Head and Holding Tank Photographs

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  • May 23, 2014 10:48 AM
    Reply # 1556569 on 1370227
    I thought I'd add an update to my earlier post on this thread...

    Having previously unplumbed the LectraSan system last summer, I'm finally taking time to tackle the installation of a holding tank in Drifter. It was not my intention to ever be dock-based for any length of time. But since this is what happened to some extent, I really haven't had the need for a holding tank... I simply use the facilities in the marina. It's time to get this game plan back on track and "Get out of Dodge", as Dave Kall keeps prodding.

    As you all know, current regulations are quickly moving toward "zero discharge" in most coastal areas. Although my LectraSan and Lavac combination provided a suitable solution in the past, it appears the only safe bet today is a system that incorporates a holding tank.

    After finally removing the LectraSan system, I revelled in the recovery of useful storage in the bathroom cabinet. This presented me with the challenge of finding some place else to install the new holding tank without sacrificing my newly reclaimed and easily accessible storage. I've seen holdings tanks installed in many places in the W32, but most of them result in the loss of a good deal of space that could otherwise have been used for storage of varying degrees of convenience. I was hoping to find a location that would otherwise be TOTALLY unused. It finally occurred to me that perhaps the only place meeting that requirement was under the head itself.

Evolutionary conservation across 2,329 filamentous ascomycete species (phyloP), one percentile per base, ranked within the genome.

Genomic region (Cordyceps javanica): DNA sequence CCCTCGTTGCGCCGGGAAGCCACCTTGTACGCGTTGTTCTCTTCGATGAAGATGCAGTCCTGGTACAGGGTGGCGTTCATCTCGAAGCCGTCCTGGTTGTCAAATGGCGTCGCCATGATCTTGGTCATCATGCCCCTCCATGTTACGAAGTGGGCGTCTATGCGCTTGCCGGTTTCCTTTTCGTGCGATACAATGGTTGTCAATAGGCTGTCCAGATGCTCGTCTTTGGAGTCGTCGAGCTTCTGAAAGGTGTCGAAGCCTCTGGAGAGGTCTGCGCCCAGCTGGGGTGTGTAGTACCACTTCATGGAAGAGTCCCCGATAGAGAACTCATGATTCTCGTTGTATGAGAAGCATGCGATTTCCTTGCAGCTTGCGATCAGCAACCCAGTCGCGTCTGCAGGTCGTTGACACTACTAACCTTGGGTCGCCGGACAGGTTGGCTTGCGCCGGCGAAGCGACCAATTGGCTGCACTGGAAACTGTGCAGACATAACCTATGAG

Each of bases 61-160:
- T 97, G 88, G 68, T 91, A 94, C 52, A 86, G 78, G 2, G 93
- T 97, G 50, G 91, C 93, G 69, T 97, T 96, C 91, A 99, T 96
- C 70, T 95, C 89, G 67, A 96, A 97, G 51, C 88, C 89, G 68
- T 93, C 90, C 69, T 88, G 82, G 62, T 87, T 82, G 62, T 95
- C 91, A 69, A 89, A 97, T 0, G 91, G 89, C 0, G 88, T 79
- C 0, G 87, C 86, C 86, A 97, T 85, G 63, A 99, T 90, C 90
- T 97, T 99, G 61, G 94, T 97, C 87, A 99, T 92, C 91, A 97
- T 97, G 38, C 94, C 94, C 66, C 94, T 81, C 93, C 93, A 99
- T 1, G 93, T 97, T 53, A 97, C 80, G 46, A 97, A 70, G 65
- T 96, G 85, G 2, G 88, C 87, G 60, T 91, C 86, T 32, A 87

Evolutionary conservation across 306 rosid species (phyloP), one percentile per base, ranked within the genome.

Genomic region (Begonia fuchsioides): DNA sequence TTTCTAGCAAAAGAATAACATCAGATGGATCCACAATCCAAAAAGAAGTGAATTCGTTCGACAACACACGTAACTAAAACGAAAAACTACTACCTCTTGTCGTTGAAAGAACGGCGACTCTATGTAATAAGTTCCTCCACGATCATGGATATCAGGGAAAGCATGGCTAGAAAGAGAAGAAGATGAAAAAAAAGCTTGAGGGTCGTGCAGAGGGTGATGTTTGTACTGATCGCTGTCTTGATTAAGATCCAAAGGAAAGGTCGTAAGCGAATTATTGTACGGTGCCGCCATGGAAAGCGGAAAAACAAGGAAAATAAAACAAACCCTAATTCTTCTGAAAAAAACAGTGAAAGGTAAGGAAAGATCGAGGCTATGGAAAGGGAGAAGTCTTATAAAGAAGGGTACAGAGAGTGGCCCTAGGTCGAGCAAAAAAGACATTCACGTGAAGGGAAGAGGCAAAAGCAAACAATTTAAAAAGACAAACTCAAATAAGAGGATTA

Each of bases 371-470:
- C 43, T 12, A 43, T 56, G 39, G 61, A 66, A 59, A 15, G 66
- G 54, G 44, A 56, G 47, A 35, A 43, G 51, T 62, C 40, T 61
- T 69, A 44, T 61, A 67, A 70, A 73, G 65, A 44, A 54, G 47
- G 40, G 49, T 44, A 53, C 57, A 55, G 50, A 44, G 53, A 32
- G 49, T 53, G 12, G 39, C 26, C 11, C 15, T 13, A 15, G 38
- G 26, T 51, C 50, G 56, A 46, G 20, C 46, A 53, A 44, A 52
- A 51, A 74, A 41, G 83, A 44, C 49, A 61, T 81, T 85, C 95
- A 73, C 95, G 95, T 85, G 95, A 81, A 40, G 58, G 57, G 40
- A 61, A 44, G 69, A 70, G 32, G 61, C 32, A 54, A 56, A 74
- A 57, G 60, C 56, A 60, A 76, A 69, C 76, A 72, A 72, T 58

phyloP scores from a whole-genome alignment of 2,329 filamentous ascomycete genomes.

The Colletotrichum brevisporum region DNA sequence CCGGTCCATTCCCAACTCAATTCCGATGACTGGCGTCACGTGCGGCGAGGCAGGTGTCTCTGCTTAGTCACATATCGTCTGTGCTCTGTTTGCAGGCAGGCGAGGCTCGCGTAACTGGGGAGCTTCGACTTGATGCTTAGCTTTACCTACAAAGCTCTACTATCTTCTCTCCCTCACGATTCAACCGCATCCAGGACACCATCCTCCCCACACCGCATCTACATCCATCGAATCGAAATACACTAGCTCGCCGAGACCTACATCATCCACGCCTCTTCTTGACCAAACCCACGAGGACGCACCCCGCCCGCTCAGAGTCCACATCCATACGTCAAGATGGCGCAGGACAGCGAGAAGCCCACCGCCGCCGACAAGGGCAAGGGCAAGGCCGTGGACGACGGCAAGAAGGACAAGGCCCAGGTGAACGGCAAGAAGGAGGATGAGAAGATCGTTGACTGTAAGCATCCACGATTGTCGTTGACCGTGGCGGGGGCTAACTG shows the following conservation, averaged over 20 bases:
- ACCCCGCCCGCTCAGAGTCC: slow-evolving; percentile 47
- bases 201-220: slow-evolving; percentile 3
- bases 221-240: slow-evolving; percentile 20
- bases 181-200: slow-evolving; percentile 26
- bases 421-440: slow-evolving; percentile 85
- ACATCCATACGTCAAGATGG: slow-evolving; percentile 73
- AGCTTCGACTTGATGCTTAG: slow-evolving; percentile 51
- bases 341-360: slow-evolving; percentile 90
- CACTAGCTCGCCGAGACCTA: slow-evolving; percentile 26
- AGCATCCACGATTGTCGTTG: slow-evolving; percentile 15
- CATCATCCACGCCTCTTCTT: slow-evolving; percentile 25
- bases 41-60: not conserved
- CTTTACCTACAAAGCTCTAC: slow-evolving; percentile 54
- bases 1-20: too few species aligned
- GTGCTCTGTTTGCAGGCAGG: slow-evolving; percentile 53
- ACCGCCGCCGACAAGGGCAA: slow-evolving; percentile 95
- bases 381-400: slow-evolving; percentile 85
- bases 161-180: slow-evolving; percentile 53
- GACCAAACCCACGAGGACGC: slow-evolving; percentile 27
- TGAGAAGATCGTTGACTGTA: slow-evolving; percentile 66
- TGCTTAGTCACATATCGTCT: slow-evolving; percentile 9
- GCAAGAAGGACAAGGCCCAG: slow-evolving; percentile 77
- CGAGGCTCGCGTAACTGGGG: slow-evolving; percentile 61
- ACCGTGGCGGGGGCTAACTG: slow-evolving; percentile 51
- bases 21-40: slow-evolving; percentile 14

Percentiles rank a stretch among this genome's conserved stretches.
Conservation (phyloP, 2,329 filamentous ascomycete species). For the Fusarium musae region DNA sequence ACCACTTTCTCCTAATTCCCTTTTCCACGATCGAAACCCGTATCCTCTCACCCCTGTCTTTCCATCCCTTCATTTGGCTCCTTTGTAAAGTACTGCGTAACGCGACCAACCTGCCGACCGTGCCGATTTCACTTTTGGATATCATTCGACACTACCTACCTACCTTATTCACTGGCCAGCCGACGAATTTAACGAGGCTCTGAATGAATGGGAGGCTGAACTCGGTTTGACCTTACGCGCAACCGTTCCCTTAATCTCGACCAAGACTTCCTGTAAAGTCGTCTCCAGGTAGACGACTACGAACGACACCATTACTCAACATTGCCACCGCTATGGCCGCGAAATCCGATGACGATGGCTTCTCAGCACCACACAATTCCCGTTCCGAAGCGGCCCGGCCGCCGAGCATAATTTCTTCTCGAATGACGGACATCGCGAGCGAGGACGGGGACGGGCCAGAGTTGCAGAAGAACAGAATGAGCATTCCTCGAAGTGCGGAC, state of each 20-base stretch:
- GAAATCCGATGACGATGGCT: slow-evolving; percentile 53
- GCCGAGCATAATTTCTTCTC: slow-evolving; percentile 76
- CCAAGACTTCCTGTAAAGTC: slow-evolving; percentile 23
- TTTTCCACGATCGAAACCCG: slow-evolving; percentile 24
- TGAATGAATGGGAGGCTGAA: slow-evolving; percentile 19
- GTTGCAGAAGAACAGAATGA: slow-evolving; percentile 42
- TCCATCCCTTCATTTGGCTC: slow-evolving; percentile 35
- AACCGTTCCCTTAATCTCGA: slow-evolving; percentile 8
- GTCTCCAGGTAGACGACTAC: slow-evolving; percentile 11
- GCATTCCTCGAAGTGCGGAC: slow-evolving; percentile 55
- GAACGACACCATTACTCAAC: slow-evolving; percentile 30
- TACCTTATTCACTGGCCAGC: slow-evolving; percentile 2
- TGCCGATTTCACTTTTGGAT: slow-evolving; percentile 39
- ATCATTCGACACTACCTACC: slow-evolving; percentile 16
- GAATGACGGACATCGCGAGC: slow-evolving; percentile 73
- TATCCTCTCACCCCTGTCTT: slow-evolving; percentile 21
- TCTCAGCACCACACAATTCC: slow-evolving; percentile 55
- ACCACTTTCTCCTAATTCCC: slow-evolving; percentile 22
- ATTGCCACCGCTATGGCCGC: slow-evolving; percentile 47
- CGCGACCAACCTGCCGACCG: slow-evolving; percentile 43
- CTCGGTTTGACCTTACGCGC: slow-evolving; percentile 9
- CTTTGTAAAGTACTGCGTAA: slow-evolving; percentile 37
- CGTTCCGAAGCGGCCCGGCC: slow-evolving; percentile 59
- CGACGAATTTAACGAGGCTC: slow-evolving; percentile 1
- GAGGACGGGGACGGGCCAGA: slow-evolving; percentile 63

With some reservation, I began cutting the section underneath the head, in order to gain access to the area beneath the raised layup. To my surprise, the floor beneath the head was over an inch thick, comprised a sheet of plywood sandwiched between two layers of fibreglass matting. Considering that the dimensions of this floor is only about 14" x 22", that's about the best description I can imagine for the term "a brick sh_t house".

    Upon viewing the surface beneath, I considered using the hull as the bottom and one side of the tank, laying up the rest of the with cloth and epoxy. I decided not to do so, in case I ever needed to gain access to the bulkhead for repair, and decided to fabricate the tank using West System Epoxy over 1/2" plywood. The exposed area provided a flat surface only 8" x 13". From that point, there was a steep slope toward the Port side and a shallow slope toward the bow. Using 1/2" exterior plywood, I shaped the bottom and sides to maximise the available space. Of course, not one side had a  single90 degree angle anywhere (except for the top)!

    Because of the steeply sloped sides, using an off-the-shelf rectangular poly tank, I could only have incorporated about 6 gallons. By custom fitting the tank, I managed to increase the capacity to 14 gallons! It was a bit more effort, but we'll worth it to me. Some would argue that 14 gallons would be insufficient capacity for a holding tank. But for a solo sailor, I'm sure it will be plenty.